Quiz: Can You Match This Classic British Novel to the Correct Author?: HowStuffWorks
Can You Match This Classic British Novel to the Correct Author?
By: Bambi Turner
7 Min Quiz
Which author introduced the world to an orphan named Pip in his 1861 novel "Great Expectations"?
Charles Dickens is one of England's best-loved writers, thanks to works like "Oliver Twist," "David Copperfield" and "A Christmas Carol." In his 13th book, "Great Expectations," which was released in 1861, readers take a journey with Pip from childhood into adulthood, getting to know characters like Miss Havisham and Abel Magwitch.
Who showed readers the depravity of fear and hunger among a group of marooned boys in his 1954 classic "Lord of the Flies?"
What happens when the rules of society no longer apply? William Golding showed how a group of British boys handle being marooned on an island -- and how quickly social standards unravel -- in his 1954 "Lord of the Flies."
"Frankenstein" introduced the world to one of the most misunderstood of all the classic monsters. Do you know which writer penned this work?
It was Mary Shelley who invented Dr. Frankenstein and his infamous Creature in her 1818 novel. The classic Gothic tale reveals the horror unleashed when monsters are brought to life.
This writer's "1984" was so effective at bringing readers into his dystopian setting that his name has become a synonym for totalitarian surveillance societies. Know who he is?
In the 1949 George Orwell release "1984," the characters live in a totalitarian state called Oceania, which is ruled by a regime called the Party. The dystopian novel was so effective at describing the horrors of a world ruled by propaganda and surveillance that the term Orwellian is now used to refer to such a state.
"Jane Eyre" takes readers along with the title character to the mysterious Thornfield, which looms large over the novel. Remember who wrote this tome?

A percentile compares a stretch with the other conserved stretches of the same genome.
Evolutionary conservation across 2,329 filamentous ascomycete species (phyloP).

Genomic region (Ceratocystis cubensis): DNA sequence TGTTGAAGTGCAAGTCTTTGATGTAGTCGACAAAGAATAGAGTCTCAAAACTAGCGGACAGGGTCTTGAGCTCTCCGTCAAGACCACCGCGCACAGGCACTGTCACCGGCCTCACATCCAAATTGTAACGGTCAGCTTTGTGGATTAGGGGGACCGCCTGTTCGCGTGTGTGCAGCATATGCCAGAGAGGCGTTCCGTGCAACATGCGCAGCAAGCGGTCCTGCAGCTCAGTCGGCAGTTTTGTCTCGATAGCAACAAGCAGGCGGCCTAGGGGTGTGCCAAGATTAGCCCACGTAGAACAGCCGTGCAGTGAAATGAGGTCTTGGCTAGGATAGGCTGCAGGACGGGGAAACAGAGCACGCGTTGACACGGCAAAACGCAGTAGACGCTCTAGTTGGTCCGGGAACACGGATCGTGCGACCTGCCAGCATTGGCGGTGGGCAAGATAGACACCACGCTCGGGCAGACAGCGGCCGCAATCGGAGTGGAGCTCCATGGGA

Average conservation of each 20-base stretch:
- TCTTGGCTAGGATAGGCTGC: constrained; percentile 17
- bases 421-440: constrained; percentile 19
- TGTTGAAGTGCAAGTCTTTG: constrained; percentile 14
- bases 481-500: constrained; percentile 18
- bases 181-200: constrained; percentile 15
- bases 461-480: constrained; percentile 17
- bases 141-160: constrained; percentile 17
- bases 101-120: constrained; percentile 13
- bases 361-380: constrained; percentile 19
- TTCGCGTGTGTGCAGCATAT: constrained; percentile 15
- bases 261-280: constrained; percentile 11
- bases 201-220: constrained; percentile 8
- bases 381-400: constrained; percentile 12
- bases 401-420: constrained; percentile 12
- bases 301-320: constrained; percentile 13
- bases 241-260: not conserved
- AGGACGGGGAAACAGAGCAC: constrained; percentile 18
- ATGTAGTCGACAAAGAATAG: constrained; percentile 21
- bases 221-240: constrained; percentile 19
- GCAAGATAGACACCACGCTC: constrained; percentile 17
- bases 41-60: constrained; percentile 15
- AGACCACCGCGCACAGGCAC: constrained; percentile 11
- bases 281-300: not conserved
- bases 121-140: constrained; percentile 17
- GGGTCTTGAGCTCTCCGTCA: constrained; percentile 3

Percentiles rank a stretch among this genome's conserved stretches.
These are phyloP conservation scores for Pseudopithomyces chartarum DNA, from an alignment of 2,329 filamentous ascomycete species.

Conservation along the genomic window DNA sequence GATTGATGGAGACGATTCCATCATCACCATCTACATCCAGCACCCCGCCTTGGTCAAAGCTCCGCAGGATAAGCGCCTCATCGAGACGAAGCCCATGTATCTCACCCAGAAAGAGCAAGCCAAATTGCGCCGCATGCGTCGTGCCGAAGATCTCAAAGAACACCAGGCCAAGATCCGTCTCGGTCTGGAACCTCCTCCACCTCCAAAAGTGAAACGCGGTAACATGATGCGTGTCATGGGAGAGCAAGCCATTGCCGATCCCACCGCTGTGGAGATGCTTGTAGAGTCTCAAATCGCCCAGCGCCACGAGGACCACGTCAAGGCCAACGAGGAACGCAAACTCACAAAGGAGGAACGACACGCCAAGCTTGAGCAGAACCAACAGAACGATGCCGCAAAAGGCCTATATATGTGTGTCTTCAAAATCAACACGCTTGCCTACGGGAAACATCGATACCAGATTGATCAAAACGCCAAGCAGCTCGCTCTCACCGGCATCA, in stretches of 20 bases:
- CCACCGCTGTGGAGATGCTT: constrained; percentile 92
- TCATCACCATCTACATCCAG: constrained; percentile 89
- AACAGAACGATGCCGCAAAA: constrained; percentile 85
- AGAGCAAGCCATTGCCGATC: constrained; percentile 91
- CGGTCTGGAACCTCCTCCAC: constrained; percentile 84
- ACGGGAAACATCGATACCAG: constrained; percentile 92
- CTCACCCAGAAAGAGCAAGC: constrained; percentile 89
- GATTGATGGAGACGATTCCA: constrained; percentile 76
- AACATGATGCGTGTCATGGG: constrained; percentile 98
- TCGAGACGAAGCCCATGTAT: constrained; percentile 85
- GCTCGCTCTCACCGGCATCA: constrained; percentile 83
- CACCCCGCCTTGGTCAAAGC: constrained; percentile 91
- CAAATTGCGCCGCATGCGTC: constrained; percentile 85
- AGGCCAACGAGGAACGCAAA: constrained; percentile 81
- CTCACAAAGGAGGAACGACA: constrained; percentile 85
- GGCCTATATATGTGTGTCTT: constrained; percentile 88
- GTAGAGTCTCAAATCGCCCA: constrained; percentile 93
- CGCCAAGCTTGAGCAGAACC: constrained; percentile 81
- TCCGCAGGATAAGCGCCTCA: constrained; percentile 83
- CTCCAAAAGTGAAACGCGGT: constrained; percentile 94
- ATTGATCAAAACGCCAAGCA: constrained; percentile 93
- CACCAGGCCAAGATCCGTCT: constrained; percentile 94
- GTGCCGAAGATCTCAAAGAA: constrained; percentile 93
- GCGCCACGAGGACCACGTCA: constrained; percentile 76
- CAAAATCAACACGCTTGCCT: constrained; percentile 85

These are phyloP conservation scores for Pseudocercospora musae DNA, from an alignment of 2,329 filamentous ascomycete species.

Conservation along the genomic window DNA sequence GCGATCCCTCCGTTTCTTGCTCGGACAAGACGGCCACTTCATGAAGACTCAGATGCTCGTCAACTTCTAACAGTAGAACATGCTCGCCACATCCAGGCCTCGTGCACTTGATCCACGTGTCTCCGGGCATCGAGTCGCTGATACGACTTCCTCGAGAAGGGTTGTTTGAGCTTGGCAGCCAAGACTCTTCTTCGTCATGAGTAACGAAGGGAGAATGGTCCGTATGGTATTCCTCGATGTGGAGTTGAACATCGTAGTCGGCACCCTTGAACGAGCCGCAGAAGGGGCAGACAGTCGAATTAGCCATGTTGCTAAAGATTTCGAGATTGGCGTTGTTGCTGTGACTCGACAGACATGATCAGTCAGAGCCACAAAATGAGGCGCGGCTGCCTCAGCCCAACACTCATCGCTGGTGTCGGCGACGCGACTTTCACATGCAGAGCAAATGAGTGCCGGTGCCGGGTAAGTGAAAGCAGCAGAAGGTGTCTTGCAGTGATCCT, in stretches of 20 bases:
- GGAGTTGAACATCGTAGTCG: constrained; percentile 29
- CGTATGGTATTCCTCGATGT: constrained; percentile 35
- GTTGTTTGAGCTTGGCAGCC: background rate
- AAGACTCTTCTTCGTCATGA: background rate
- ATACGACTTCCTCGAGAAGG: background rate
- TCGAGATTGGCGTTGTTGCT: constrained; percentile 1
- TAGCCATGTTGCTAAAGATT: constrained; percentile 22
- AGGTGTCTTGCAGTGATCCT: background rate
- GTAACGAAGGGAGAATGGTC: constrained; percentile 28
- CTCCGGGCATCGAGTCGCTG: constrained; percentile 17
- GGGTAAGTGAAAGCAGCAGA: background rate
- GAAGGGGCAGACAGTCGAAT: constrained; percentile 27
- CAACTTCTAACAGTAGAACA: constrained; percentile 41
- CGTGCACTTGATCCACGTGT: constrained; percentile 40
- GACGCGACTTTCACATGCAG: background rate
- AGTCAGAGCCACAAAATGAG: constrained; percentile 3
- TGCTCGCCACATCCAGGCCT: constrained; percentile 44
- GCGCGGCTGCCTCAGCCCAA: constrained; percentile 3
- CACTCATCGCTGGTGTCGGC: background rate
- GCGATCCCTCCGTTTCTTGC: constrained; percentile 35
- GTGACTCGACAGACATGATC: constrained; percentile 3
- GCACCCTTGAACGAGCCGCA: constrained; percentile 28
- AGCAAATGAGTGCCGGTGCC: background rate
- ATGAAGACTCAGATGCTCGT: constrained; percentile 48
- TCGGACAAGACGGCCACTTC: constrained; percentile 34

It was Charlotte Bronte who penned the 1847 book about the young Jane Eyre. After a miserable experience at the Lowood School, she becomes a governess at Thornfield, where she falls for her mysterious boss Mr. Rochester. The bad news, as Jane eventually learns, is that Rochester is already married to a madwoman.
Which author's 1848 classic "Vanity Fair" was originally titled "A Novel without the Hero?"
Framed as a puppet show taking place at a local fair, "Vanity Fair" is an 1848 masterpiece by William Makepeace Thackeray. Generations of readers have fallen under the spell of the scheming Becky Sharp and her friend Emily Sedley as they made their way through 19th century English life.
In addition to the 1925 classic "Mrs. Dalloway," which author also gave the world "To the Lighthouse" and "The Waves?"
It's hard to believe that a novel that covers just one day of activity can be such a success, but Virginia Woolf did just that with her 1925 book "Mrs. Dalloway." As the title character goes about her day, organizing a party she will host that same evening, she examines her role in society and her family in this book set between the wars.
If you've spent many hours re-reading the story of Elizabeth Bennett and Mr. Darcy in "Pride and Prejudice," you have this beloved British writer to thank. Who is it?
Jane Austen created magic in the 1800s with books like "Sense and Sensibility" and "Mansfield Park," but it was "Pride and Prejudice" that gave readers a glimpse into the mind of the mind of the bold Elizabeth Bennet. She finds herself questioning the very idea that "It is a truth universally acknowledged, that a single man in possession of a good fortune, must be in want of a wife.”
Can you identify the author of the sweeping 2001 masterpiece "Atonement," which describes rural life in 1940s England?
Set in the '30s and '40s in England and France, Ian McEwan's "Atonement" introduces readers to Briony Tallis. After a devastating mistake as a teen, Briony spends her life seeking to right her wrongs, even if she can only do so on paper.
Whose novel "Heart of Darkness" takes readers on a difficult journey through the heart of Africa?
In the 1899 novel "Heart of Darkness," Joseph Conrad takes readers on a terrifying journey with Charles Marlow as he travels up the Congo River. The novel served as the inspiration for the 1979 film "Apocalypse Now," though the setting was changed from Africa to Vietnam.
This writer used the pen name Ellis Bell when publishing "Wuthering Heights," but do you know the author's true name?
Emily Bronte's Gothic classic "Wuthering Heights" was criticized after its 1847 release for questioning social standards and the status quo. This tale in which the ghost of Catherine haunts Heathcliff and the moors around Thrushcross Grange has since become required reading for fans of great books.
"The Lord of the Rings" takes readers on an epic journey with Frodo Baggins as he carries the One Ring. Remember who penned this beloved tale?
Tolkien intended "The Lord of the Rings" as a sequel to "The Hobbit." Instead, he found himself lost in his immersive tale, and ended up splitting the story of Middle Earth and the One Ring into three very treasured books.
The 18th century novel "Robinson Crusoe" gave readers a glimpse at an ingenious castaway, but do you know who wrote this beloved classic?